What are Rudd and Abbott’s plans for higher education in Australia?

Last week it was announced that Kim Carr has been given the higher education portfolio in the new Rudd government. Carr stated that his first task was to deal with the university sector’s funding cuts which are being used to implement the Gonski reforms to school funding. One way in which this may be achieved is to change the demand-driven system that has seen an extra 190,000 students pursuing undergraduate courses in Australia. Although Carr acknowledges that this has enabled more students from low socio-economic backgrounds to enrol in a degree, he is concerned about ensuring quality and excellence in the Australian higher education system.

Andrew Norton responded with a piece in The Conversation stating that a re-capping of the system will ration places on the basis of prior academic ability, and will disproportionately effect lower socio-economic groups. This outcome seems in contradiction to traditional labour party values of course, and the Gillard government’s goal of 40% of all 25 to 34 year olds having a Bachelor level or above qualification by 2025. But what is also problematic about Carr’s assertion is that the higher education system in Australia cannot expand in order to meet demand without compromising on quality.

The Australian government isn’t alone in facing this problem. In the UK, tuition fees have been increased substantially whilst teaching budgets have been cut, and government funding has been shifted to prioritising research. The US higher education system is also embroiled in debates about the rising cost of tuition fees and student debt levels reaching $1 trillion.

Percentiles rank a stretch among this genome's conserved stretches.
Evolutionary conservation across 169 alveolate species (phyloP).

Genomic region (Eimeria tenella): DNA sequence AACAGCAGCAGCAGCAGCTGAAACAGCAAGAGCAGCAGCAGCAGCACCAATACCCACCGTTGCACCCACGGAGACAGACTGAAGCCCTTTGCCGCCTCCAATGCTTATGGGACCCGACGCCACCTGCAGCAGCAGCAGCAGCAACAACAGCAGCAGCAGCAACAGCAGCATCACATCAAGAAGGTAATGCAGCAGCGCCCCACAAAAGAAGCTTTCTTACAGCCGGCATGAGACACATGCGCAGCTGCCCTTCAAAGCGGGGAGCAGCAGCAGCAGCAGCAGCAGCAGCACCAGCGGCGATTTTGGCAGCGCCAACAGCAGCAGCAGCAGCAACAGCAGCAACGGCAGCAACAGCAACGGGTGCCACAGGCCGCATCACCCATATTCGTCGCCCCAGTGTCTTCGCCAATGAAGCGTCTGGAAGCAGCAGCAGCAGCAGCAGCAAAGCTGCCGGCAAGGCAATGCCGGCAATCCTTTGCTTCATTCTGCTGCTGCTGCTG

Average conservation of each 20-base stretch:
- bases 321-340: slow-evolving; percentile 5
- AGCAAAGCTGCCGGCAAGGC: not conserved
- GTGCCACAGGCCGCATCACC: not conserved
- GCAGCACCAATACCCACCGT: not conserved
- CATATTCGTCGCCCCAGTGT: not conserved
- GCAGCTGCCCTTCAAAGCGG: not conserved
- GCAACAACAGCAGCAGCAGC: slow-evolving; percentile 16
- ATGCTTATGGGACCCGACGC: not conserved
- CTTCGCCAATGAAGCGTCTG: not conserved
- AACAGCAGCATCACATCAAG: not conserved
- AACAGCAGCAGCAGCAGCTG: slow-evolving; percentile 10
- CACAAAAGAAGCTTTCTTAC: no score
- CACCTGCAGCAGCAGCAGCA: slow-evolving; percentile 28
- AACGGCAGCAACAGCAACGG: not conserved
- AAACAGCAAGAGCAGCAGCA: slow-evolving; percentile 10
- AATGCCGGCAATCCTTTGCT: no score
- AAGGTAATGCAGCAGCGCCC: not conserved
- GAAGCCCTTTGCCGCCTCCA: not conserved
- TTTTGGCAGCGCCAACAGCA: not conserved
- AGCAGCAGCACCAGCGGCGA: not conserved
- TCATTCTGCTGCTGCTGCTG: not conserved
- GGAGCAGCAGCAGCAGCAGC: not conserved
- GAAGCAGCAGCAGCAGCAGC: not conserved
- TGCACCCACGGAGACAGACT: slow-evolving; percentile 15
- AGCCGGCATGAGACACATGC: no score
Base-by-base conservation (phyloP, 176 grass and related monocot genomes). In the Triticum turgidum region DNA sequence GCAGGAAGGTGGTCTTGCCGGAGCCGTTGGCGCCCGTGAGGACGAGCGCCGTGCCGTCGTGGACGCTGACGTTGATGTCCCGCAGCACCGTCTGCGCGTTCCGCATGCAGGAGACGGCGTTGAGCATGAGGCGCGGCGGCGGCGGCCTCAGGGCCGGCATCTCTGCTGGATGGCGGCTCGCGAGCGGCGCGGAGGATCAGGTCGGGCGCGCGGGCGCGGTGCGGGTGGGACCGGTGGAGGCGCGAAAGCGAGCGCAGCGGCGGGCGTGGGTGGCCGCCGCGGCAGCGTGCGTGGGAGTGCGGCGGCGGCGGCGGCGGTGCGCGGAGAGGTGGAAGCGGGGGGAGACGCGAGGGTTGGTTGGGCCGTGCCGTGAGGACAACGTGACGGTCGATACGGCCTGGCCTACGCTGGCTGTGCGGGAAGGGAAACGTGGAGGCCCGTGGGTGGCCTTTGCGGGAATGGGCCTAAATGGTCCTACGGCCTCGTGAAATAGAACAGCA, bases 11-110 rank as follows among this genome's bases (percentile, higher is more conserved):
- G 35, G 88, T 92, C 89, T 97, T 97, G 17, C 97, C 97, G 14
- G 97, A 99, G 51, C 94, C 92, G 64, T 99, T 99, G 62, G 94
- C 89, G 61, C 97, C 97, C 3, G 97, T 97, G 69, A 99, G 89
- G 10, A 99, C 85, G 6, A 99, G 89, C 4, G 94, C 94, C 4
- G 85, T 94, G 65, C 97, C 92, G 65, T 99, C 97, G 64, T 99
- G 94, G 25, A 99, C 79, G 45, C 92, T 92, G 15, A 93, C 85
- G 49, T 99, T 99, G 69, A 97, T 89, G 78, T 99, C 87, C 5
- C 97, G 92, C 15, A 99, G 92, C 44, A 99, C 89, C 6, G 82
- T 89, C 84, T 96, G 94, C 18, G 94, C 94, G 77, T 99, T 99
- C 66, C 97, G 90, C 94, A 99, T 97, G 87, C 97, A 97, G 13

Martin Weller indicates in a recent article in The Conversation, that some of the current enthusiasm for MOOCs is a reaction to the crisis in higher education funding. People both within academia and outside of it (‘edupreneurs’ if you like) are trying to think of different ways of resolving this global problem. Audrey Watters and some other well known advocates of higher education, have recently convened a Bill of Rights and Principles for students to assert their needs and rights in a digital world. As she states, ‘We believe that online learning represents a powerful and potentially awe-inspiring opportunity to make new forms of learning available to all students worldwide, whether young or old, learning for credit, self-improvement, employment, or just pleasure. We believe that online courses can create “meaningful” as well as “massive” learning opportunities’. Online learning is certainly one way of scaling higher education if done properly.

Finally, back to the current state of higher education policy in Australia. What are Tony Abbott’s plans for the higher education system exactly? In all the leadership turmoil in the Labour party it’s been difficult to find out more about this, and the Liberal Party haven’t been very happy to oblige with further policy details. At his address to the Universities Australia conference in March he raised various points, including a focus on online learning as a way of both reducing the cost of provision, adding value and widening access for students. He also announced a new Coalition working group chaired by Alan Tudge. But that’s about all that we know so far.